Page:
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Year : 2006  |  Volume : 16  |  Issue : 1  |  Page : 19-21
Aneurysmal bone cyst of sacrum - a case report


Department of Radio diagnosis and Imaging, Kasturba Medical College, Mangalore - 575001, India

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Keywords: ABC, Sacrum, Bone Tumor

How to cite this article:
Shah A, Luthra P, Mahale A R, Kumar A, Venugopal A, Poornima V. Aneurysmal bone cyst of sacrum - a case report. Indian J Radiol Imaging 2006;16:19-21

How to cite this URL:
Shah A, Luthra P, Mahale A R, Kumar A, Venugopal A, Poornima V. Aneurysmal bone cyst of sacrum - a case report. Indian J Radiol Imaging [serial online] 2006 [cited 2019 Nov 12];16:19-21. Available from: http://www.ijri.org/text.asp?2006/16/1/19/29037

   Introduction Top


The origin of the term "aneurysmal bone cyst" stems from two cases reported by Jaffe and Lichtenstein in their article on unicameral bone cysts in 1942. In that report, they noted two "peculiar blood-containing cysts of large size," which they described as aneurysmal cysts. Aneurysmal bone cysts are expansile, lytic lesions of bone, which on pathologic examination are seen to consist of thin-walled, blood-filled cavities lacking normal endothelium and elastic lamina.

We would like to present a case of aneurysmal bone cyst of sacrum. A rare presentation of the lesion in the vertebral body with no/minimal septations and distinct fluid-fluid level in our patient.


   Case report Top


A thirteen-year-old female child presented with pain in the region of left hip for one month of duration. The pain was not well localized. Patient also complained of radiation of pain to left thigh and difficulty in walking. On examination, there was no localized tenderness in the region of sacrum on the left side. Hematological examinations showed mild elevation of total leukocyte count with neutrophilia. Peripheral smear showed neutrophilic leucocytosis with toxic granulations within neutrophils. Erythrocyte sedimentation rate was in normal limits. Radiograph of pelvis showed a lytic lesion with well-defined margins in the ala of sacrum on the left side. There were no septations; no sclerosis of margins. Ultrasonographic study of abdomen did not demonstrate any abnormality. Magnetic Resonance study was done on GE signa profile 0.2 T machine, which showed hyperintensity involving the presacral space at S1 level on T2WI measuring about 67 x 35 mm on left side. S1 vertebral body showed hyperintense signal with fluid - fluid level and decrease in body height on T2WI. (Spinal canal dimensions were within normal limits). Spinal canal showed hyperintense signal within, with displacement of thecal sac to the right side. Neural foramina at S1 level on left side showed hyperintense signal within. Intervertebral disc contours and signal intensities were preserved at all visualized levels [Figure - 1].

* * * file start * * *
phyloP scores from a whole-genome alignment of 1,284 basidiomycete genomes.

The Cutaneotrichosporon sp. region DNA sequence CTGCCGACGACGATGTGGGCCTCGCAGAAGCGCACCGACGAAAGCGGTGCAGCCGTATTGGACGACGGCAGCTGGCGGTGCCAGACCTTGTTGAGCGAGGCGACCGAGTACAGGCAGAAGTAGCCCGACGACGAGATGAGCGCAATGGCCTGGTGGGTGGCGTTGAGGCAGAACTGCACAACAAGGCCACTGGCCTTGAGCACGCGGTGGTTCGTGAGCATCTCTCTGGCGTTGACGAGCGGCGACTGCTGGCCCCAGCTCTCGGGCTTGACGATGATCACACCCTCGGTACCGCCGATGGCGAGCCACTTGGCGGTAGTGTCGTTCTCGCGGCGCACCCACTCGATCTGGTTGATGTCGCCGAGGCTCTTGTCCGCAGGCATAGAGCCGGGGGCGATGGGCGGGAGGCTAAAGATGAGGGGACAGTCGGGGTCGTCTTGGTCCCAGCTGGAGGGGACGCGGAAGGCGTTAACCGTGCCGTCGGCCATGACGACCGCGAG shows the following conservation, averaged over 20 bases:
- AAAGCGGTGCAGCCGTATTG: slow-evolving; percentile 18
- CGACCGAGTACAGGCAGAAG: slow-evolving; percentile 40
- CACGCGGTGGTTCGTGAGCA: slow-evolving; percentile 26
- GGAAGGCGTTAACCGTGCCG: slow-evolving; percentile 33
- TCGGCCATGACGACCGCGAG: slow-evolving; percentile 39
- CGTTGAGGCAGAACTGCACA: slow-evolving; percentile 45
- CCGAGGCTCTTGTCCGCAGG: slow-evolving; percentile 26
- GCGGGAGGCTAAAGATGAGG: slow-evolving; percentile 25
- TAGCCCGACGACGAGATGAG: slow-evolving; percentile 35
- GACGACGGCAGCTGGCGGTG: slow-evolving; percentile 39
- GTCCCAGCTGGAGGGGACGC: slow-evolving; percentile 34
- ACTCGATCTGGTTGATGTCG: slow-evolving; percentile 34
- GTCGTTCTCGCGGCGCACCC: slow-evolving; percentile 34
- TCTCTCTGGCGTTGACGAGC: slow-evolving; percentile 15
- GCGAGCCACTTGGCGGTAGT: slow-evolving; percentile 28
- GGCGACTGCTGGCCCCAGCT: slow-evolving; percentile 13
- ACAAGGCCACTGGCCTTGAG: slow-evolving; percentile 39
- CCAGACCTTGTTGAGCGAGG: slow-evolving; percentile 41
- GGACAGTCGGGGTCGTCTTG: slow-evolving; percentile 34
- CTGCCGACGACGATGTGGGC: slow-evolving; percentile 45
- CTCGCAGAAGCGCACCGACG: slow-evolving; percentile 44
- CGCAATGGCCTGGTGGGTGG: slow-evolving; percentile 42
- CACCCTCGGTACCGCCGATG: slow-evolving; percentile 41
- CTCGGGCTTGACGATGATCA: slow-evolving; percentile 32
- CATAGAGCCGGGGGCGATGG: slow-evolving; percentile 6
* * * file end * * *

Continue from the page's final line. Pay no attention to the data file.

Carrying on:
MR study was followed by the FNAC from this cystic mass lesion from the wall of the cyst. Histopathological morphology was suggestive of aneurysmal bone cyst. The case was taken up for surgery for drainage of the lesion by retroperitoneal approach under general anesthesia and a sanguinous fluid filled cavity with a feeding blood vessel was found which was coiled and curettage of the cavity done with out filling it with bone chips [Figure - 2].


   Discussion Top


The origin of the term "aneurysmal bone cyst" stems from two cases reported by Jaffe and Lichtenstein in their article on unicameral bone cysts in 1942 in that report, they noted two "peculiar blood-containing cysts of large size," which they described as aneurysmal cysts. In a subsequent paper, Jaffe chose the name "aneurysmal bone cyst" as the descriptive term for this lesion, with the word "aneurysmal" to emphasize the "blown-out," distended contour of the affected bone, and the words "bone cyst" to underscore that when the lesion is entered through a thin shell of bone, it appears largely as a blood-filled cavity. [1]

Aneurysmal bone cysts are expansile, lytic lesions of bone, which on pathologic examination are seen to consist of thin-walled, blood-filled cavities lacking normal endothelium and elastic lamina. [2]

Tubular bones

The classic description of an aneurysmal bone cyst includes an eccentric radiolucency and a purely lytic, or, occasionally, trabecular process, with its epicenter in the metaphysis of an unfused long bone.

The trabeculae in the cyst may create a soap-bubble appearance in the lesion.

The margins of the lesion are well defined, with a smooth inner margin and a rim of bone sclerosis. The tumor does not usually extend into the Epiphyseal plate until after complete fusion, when it may occasionally do so. [3] Epiphyseal lesions are usually intramedullary and associated with chondroblastoma or giant cell tumor. [1]The expansion or ballooning of the cortex occasionally may result in the loss of the sharp definition of its margin. In this case, the finding should correctly be interpreted as an aggressive lesion rather than a solely diagnostic of malignant change.